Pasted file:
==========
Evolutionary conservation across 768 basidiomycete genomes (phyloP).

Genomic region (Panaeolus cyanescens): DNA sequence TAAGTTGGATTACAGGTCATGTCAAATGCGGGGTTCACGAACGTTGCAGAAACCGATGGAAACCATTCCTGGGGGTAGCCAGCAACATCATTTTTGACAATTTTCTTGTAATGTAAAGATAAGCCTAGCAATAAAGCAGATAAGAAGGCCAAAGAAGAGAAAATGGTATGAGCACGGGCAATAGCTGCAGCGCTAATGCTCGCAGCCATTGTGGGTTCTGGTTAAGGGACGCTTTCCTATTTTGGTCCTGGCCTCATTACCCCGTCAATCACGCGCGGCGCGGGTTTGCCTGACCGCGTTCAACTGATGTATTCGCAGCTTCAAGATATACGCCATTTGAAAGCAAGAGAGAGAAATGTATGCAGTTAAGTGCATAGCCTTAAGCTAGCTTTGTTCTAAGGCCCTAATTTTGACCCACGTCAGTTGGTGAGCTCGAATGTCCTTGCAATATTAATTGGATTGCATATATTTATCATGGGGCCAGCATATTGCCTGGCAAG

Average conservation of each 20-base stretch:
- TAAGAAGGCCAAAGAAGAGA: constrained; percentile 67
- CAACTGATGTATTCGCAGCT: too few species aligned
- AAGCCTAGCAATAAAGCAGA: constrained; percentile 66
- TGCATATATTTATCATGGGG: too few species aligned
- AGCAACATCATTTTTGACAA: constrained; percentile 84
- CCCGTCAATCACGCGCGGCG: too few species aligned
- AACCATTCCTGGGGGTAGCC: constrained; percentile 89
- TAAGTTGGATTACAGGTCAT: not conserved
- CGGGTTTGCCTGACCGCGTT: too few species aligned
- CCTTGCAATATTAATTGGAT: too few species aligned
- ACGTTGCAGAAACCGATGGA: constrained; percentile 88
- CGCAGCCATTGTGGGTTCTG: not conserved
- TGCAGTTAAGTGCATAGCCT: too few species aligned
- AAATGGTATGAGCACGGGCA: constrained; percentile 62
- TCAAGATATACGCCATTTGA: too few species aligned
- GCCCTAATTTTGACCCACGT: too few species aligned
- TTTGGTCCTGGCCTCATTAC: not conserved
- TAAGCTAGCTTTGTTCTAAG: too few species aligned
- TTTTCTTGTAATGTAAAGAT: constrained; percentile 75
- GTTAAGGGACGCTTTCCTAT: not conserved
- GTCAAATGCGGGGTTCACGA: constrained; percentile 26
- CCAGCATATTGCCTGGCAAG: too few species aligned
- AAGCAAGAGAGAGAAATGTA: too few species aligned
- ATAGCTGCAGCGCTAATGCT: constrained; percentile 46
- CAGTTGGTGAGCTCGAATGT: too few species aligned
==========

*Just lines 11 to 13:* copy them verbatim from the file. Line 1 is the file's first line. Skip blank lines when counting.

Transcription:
- TAAGTTGGATTACAGGTCAT: not conserved
- CGGGTTTGCCTGACCGCGTT: too few species aligned
- CCTTGCAATATTAATTGGAT: too few species aligned